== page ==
At least we don’t have to pay a TV licence for our smartphones. That’s about the only good thing to take from the new SABC Bill being proposed in parliament.
Like the previous attempts at finding a new way to fund the SABC – instead of the absurd licence fees that only a small fraction of people still pay – this bill is out of touch with the current reality. Unlike Planet SABC, the real world doesn’t march to the beat of the ANC’s drum.
As the first SABC legislation in 24 years, the SABC Bill is “a huge disappointment,” tweeted former board member Michael Markovitz. The bill “threatens independent public media & kicks the urgent need for a new SABC funding model into touch for 3 years. Epic fail.”
The last time government changed the SABC’s funding law was in 1999 “when only 2.4m people were online in SA compared to over 44m today. Only 17% of us had mobile phones back then,” added Markovitz, now the head of GIBS Media Leadership Think Tank. “Today SA has twice as many mobile connections as there are people. SABC has been set up for failure.”
It does seem like that, doesn’t it?
Instead of dealing with the flawed current funding model – TV licenses which nine out of 10 TV-owning Saffas don’t bother to pay – it defers finding a new business model for three years. To translate that, after next year’s election, the ANC is almost certainly likely to have lost its majority.
The SABC lost R1.1 billion in the 2023 financial year, mostly because President Cyril Ramaphosa took eight months to appoint a new board.
Read More: Board-less SABC faces trouble
The bill instead makes fanciful and unrealistic suggestions of splitting the broadcaster into public and commercial services.
They “must be separately administered and a separate set of financial records and accounts are to be kept in respect of both services”, according to the bill. The money-making commercial arm must then support the public arm, and, at least knowing what’s coming, insists it should be run in “an efficient manner so as to maximise the revenues provided to the corporation”. One would think that’s the whole point of the current way the SABC is being run – except its real role remains as the government mouthpiece – a state broadcaster as opposed to a public broadcaster.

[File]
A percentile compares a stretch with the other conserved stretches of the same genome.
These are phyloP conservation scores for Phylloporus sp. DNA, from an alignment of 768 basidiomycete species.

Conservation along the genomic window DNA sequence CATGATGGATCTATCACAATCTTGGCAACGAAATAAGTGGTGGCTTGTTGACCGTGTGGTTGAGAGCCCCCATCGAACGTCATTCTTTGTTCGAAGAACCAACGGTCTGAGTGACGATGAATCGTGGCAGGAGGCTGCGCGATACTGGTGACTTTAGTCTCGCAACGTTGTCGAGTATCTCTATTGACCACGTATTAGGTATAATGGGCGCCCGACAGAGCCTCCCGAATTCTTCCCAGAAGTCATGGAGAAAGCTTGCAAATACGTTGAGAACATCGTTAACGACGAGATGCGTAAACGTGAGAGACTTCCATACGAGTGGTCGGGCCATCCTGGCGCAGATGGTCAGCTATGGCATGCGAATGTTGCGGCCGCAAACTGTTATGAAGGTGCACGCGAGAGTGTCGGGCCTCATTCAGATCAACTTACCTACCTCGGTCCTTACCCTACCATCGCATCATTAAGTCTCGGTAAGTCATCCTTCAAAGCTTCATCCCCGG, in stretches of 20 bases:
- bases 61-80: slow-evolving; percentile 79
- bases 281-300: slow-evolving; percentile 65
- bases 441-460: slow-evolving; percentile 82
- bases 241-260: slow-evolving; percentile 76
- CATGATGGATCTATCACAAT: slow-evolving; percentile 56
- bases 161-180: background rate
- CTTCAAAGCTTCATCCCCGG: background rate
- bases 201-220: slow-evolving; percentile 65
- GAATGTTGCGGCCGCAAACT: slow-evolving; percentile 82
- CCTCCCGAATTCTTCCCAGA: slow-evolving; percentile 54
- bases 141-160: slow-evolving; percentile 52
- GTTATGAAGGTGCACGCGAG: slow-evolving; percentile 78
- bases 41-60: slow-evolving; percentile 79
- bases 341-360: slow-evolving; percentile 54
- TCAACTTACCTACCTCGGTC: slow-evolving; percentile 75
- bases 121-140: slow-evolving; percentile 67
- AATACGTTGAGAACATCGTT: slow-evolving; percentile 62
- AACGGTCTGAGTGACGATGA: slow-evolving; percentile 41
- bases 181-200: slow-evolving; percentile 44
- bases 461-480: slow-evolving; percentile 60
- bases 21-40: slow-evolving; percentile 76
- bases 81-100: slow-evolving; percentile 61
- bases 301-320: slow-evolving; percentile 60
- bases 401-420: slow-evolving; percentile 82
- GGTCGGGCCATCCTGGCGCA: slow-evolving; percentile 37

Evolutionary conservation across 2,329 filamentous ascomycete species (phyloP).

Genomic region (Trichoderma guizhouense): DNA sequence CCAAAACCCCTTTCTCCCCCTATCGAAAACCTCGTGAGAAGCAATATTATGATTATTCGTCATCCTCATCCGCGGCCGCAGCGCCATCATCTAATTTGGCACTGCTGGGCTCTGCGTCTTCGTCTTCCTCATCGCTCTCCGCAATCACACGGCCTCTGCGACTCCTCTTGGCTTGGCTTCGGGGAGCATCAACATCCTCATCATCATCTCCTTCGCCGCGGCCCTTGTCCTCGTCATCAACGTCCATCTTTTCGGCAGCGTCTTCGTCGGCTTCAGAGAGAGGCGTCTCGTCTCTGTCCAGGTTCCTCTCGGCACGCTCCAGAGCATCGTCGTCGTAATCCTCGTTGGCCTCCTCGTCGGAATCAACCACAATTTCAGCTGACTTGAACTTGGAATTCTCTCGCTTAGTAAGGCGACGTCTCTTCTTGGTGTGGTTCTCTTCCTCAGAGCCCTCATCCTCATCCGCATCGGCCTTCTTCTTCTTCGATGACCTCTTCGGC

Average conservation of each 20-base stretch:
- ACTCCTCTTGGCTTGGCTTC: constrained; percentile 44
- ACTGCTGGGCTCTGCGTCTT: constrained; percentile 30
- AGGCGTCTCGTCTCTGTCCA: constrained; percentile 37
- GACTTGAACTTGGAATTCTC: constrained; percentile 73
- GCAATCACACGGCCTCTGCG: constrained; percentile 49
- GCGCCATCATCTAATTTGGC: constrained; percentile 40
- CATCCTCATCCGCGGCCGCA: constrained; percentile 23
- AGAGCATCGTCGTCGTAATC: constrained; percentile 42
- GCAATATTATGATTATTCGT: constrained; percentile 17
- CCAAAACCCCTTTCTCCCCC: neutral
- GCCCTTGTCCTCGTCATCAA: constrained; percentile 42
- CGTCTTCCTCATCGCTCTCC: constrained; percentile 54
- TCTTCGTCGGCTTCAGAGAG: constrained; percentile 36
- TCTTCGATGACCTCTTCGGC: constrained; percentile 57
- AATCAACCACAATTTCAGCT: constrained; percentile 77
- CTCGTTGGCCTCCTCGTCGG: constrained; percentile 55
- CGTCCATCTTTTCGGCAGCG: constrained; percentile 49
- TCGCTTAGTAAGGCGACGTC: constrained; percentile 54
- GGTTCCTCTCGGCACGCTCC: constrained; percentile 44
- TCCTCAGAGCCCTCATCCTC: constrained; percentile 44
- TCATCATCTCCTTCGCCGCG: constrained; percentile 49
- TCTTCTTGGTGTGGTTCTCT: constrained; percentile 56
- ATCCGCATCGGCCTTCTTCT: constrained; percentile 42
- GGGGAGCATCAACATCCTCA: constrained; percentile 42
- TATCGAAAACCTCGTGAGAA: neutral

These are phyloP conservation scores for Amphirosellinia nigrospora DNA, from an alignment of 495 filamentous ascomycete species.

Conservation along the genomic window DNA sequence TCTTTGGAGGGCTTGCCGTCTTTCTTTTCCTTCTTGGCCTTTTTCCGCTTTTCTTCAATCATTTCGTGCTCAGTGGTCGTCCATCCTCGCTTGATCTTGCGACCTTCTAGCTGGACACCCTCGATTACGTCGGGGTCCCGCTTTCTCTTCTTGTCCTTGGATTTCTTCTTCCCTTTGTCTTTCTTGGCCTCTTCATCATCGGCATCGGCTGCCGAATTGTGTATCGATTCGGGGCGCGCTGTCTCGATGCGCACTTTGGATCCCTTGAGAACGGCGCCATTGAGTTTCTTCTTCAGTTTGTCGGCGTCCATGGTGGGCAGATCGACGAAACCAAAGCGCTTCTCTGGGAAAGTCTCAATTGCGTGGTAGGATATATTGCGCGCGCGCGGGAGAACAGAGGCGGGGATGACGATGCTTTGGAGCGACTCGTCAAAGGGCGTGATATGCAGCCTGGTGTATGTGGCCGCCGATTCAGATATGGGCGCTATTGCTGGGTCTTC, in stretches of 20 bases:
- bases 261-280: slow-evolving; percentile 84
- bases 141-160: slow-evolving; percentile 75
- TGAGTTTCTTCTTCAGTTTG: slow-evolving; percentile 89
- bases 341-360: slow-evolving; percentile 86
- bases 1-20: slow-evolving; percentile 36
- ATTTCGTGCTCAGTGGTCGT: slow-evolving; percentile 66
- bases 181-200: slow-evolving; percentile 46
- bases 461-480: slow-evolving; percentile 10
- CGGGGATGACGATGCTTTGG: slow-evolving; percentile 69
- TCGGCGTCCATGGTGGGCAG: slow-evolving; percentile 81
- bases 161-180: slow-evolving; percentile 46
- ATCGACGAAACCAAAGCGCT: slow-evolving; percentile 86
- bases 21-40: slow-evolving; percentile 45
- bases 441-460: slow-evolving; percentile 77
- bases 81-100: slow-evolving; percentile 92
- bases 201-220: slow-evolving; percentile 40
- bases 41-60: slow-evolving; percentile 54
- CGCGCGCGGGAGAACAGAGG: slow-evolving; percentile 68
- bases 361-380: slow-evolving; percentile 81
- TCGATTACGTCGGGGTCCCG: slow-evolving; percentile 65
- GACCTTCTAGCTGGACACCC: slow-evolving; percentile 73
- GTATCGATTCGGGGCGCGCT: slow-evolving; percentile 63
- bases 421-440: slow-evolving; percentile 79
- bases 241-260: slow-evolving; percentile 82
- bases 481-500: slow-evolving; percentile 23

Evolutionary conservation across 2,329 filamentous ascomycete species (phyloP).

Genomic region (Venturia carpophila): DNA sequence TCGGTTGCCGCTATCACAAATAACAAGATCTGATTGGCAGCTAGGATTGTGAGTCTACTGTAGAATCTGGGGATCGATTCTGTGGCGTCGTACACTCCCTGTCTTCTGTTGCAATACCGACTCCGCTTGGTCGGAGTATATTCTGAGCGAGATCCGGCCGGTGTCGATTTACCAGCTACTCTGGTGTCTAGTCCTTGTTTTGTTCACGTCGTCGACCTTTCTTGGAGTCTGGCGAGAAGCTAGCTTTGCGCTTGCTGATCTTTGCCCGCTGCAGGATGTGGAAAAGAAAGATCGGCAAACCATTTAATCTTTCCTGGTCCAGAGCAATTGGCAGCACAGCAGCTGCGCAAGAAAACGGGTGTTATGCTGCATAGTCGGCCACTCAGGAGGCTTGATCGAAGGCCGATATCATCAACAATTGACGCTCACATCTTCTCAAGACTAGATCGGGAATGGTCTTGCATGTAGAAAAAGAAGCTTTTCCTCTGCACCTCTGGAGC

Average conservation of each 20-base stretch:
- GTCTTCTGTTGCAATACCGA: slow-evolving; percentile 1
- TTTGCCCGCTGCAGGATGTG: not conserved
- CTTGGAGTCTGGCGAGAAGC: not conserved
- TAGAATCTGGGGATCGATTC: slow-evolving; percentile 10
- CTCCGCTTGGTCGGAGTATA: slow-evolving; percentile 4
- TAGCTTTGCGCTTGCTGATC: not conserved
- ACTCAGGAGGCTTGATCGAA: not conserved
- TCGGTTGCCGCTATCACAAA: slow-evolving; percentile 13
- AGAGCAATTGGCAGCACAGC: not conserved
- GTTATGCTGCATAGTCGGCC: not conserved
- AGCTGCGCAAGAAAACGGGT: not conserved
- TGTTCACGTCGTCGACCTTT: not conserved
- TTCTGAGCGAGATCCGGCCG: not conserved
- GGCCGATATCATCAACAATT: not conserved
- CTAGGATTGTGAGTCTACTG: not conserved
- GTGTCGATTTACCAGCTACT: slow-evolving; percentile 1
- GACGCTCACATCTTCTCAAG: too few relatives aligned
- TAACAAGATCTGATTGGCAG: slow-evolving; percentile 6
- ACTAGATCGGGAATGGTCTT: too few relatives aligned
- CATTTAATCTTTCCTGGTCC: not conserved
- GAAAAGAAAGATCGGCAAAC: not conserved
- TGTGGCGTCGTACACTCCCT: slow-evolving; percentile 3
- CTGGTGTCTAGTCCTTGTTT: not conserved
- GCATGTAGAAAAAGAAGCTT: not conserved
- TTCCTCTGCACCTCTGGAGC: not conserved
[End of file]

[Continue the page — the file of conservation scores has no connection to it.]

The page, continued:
If I am not mistaken, all of this has been thought of before – and rejected. If the SABC was properly run by experienced managers who were not deployed cadres, we wouldn’t be having the conversation about the perilous state of the SABC’s finances every year.
Instead we got Hlaudi Motsoeneng.
The thinking, if that’s what you can call it, at the communications and digital technologies ministry. At least its latest incumbent, Mondli Gungubele, is a heavyweight ANC politician giving some much-needed kudos to this ministry.
However, as I wrote when he was appointed, he is “a supremely odd choice as communications minister given that he has no known expertise in what is a crucial sector for any economy”.
Read More: Painting over the communication potholes
He can only be better – in fact, anyone can be – than the minister he succeeded Khumbudzo Ntshavheni, who brought no fresh ideas or thinking to how to fund the public broadcaster. She fumbled the switch off of the old analogue signal so badly, that the courts admonished her and told her to do her homework again.
Amazingly, she is a world apart from her predecessor, Stella Ndabeni-Abrahams, and could at least tell you which country Zurich is in.
Even more bereft of vision was her incompetent deputy communications minister Pinky Kekana, who tried to argue that smartphones should be classified as televisions, and therefore phone owners should pay TV licenses.
“We also have other platforms where people consume content… that is where we should look at how we are able to get SABC licence fees from those gadgets,” Kekana actually told Parliament’s Portfolio Committee on Communications in 2020.
Then she tried to get other companies to do the SABC’s job for them. “Regulation is needed on pay service providers like MultiChoice and subscription video-on-demand provider like Netflix to collect TV licence on behalf of SABC similar to municipalities collecting traffic fine….” she added.
After everyone stopped laughing, it took the ministry a whole year to go back to parliament with a barely evolved plan to still charge licence fees, but only for laptops and tablets. Really.
Read More: Now SABC tries to define laptops as TVs
This is the same department, which includes the words “digital technologies” in its name, that blew a whopping R743,644 on a so-called app store that is neither a store nor a download site. Another triumphant moment during Ntshavheni’s time as minister.